Multimodal Language in Aphasia
It is clear that there is a relationship between some co-speech gestures (those that imagistically evoke some characteristics of the referents) and spoken language. Understanding such relationship may be key to answer basic questions concerning the nature of meaning-based representations and processes engaged in communication.
It is also clear that there is a relationship between speech and mouth movements. Mouth movements necessarily accompany speech and can provide sensory information (regarding visemes) that support speech processing. We have known for long that seeing a speaker helps in auditory speech perception and lexical recognition.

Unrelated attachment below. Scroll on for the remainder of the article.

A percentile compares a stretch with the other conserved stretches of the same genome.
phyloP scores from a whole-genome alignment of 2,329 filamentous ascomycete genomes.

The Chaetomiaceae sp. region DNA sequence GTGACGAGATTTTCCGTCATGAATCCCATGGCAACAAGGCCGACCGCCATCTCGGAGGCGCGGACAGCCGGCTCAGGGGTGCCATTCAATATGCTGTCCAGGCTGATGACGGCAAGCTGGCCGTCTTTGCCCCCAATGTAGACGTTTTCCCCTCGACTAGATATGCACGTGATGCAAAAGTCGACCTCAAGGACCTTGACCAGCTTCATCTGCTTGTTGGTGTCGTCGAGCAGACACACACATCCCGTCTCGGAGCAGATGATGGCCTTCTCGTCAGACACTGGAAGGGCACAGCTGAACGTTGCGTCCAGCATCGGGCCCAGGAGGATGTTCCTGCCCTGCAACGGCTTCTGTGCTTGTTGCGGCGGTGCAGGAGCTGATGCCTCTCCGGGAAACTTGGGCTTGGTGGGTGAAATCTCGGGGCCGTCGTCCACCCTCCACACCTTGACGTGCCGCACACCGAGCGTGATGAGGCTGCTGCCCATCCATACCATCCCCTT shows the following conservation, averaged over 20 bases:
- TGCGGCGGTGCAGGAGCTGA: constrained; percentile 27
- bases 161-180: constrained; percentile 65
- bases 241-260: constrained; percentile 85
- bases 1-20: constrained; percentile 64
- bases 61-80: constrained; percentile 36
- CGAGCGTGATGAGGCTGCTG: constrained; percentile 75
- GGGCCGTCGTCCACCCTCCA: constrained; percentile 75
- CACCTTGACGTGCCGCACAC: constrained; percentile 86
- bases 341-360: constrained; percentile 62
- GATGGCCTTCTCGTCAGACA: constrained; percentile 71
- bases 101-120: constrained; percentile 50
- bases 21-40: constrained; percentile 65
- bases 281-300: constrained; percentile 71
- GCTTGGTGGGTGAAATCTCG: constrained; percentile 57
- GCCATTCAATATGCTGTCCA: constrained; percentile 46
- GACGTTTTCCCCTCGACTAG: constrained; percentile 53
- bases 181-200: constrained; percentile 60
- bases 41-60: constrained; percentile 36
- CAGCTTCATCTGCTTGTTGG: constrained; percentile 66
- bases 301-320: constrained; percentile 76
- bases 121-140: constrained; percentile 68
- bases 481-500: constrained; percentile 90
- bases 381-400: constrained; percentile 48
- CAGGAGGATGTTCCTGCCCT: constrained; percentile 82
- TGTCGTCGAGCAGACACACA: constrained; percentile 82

We study how speakers, including aphasic and apraxic patients integrate information from speech, gesture and mouth movements in order to understand whether these cues can be used in neurorehabilitation of aphasia and how. Work with brain damaged individuals is carried out in collaboration with Drs Laurel Buxbaum and Myrna Schwartz at the Moss Rehabilitation Research Institute in Philadelphia.
Vigliocco, G., Krason, A., Stoll, H., Monti, A. & Buxbaum, L. (2020). Multimodal comprehension in left hemisphere stroke patients. Cortex. Publication available here